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Vincenzo Nibali: The man, without question

  • By Matthew Beaudin
  • Published Jul. 24, 2014
Vincenzo Nibali left Mikel Nieve in his wake on stage 18. There was no question who was in charge at this year's Tour. In fact, there rarely was any question, once Nibali took charge during the first week of racing. Photo: Tim De Waele | TDWsport.com

ARGELÈS-GAZOST, France (VN) — In case it wasn’t clear enough who the man was at this Tour, Vincenzo Nibali reminded everyone just one more time, with his brash stage win up Hautacam Thursday.

He surged at about 9.5 kilometers to go up the Hautacam, marking Chris Horner (Lampre-Merdia). He soon dropped the American, who beat Nibali to win last year’s Vuelta a España, and then rode right through Sky’s Mikel Nieve, the lone survivor of the break. Nibali was alone off the front again, beating the general classification into a daze yet again. He won the day by 1:10.

Nibali has now won four road stages at this Tour de France — not typical in the modern era for GC riders. Greedy? Maybe. But dominant? Absolutely. Nibali now leads the general classification by more than seven minutes over Thibaut Pinot (FDJ), and it’s less a question of if he wins this Tour but rather if he wins by 10 minutes. Nibali has always attacked, and a great deal of the time in vain. He criticizes riders for racing for placing and points instead of wins. He is emotional on the bike, even if his face doesn’t show it. In many ways, this Tour shouldn’t be a surprise at all. He’s a one-day racer, every single day.

“My goal was to win a stage today,” Nibali said. “I didn’t have an idea to do what Merckx did, but it was just important to win to finish off the team’s work in this Tour. This win is dedicated to them.”

Astana manager Giuseppe Martinelli said his ace was eyeing Hautacam all along. For the stage, and for the exclamation point he was seeking.

“The day before yesterday, Nibali said he was doing good. He started thinking about the finish to Hautacam. He wanted to finish the Tour with some panache. You could see in his face he really wanted it,” Martinelli said.

Nibali is good enough to take what he wants here, notably without Alberto Contador (Tinkoff-Saxo) and Chris Froome (Sky), who both abandoned. Maybe Nibali is racing against ghosts in a sense, but he’s riding as well as anyone at the Tour can, and in a way others haven’t dared.

“Of course he would [want Contador to be here]. He would have been at that level. We’re never gonna know,” Martinelli said. “Let’s not forget that Vincenzo came here in great condition. It definitely would have been a different race, but at the same time, cycling in Italy is becoming very strong and loved again.”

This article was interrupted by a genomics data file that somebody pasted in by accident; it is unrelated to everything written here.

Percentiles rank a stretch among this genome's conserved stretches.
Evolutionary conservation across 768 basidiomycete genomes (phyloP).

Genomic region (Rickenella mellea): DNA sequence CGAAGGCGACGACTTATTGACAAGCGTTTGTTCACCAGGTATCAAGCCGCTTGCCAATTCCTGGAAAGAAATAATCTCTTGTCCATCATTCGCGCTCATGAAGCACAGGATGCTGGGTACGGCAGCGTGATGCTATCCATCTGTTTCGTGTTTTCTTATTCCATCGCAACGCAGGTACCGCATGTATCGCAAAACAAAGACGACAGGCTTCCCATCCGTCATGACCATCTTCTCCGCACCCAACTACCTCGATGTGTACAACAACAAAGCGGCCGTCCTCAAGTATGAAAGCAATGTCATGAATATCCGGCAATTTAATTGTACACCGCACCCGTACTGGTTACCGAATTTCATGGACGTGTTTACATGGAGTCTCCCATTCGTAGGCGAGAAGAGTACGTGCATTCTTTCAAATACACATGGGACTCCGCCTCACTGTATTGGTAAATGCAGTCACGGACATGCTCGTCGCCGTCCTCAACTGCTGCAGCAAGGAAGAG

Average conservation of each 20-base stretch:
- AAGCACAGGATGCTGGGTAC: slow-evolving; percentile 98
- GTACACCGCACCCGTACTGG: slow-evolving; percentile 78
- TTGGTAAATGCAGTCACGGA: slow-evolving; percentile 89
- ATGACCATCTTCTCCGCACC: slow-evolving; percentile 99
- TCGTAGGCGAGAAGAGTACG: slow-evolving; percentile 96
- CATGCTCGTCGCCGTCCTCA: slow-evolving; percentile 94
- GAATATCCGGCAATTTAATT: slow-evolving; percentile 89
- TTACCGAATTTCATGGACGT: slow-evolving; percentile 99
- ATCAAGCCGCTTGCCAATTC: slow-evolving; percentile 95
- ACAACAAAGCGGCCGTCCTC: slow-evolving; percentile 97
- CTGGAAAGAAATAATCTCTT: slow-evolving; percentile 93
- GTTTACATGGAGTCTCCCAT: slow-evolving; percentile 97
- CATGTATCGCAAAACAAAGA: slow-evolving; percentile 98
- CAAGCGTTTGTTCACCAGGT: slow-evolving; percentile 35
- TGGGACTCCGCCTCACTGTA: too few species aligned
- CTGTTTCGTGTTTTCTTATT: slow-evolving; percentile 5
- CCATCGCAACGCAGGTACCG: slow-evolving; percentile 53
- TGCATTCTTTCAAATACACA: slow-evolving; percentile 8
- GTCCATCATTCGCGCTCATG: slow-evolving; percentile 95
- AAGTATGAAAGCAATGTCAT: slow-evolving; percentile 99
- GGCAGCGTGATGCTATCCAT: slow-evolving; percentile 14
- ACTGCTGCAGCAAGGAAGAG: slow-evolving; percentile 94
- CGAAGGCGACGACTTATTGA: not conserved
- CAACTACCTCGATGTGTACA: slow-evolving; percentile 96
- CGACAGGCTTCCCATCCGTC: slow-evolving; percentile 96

That may be to do with its daring champion, the Shark of Messina. His panache, as it’s known throughout the sport, is unchecked and unrivaled.

“Vincenzo is a real champion. He has done an extraordinary Tour. Won the last mountain stage with a huge demonstration of strength,” teammate Michele Scarponi said. “We try to put him in the best place to win, and let’s say mission accomplished.”

For Nibali, it’s yet another confirmation he belongs at the sport’s apex. After Giro and Vuelta wins, France was the box unchecked. He finished third in 2012 to Bradley Wiggins and Froome, and skipped the Tour last summer, after winning the Giro. He took second in last year’s Vuelta. It’s coming easy now, and it’s easy to see it.

“I had fun in this Tour. Two years ago it was different,” Nibali said. “Already in the first stages, I was able to get a gap, also on the pavé stage. I’m honest, two minutes is not easy to gain on a stage like that. Even if Froome didn’t have problems, it would have been hard for him to survive that day. I showed to have optimal condition, from the start to the end. I aimed for the Tour, many others wanted to show that they could go strongly in other races, like Froome in Romandie, or Froome and Contador in the Dauphiné. This is energy that you can lose. My goal was always the Tour.”

FILED UNDER: News / Road / Tour de France TAGS: /

Matthew Beaudin

Matthew Beaudin

Matthew Beaudin graduated from the University of Colorado at Boulder's journalism school in 2005 and immediately moved to Telluride, Colorado, to write and ski, though the order is fuzzy. Beaudin was the editor of the Telluride Daily Planet for five years. He now lives in Boulder, where he joined VeloNews in the spring of 2012. Music. Coffee. Bikes. That about sums it up.

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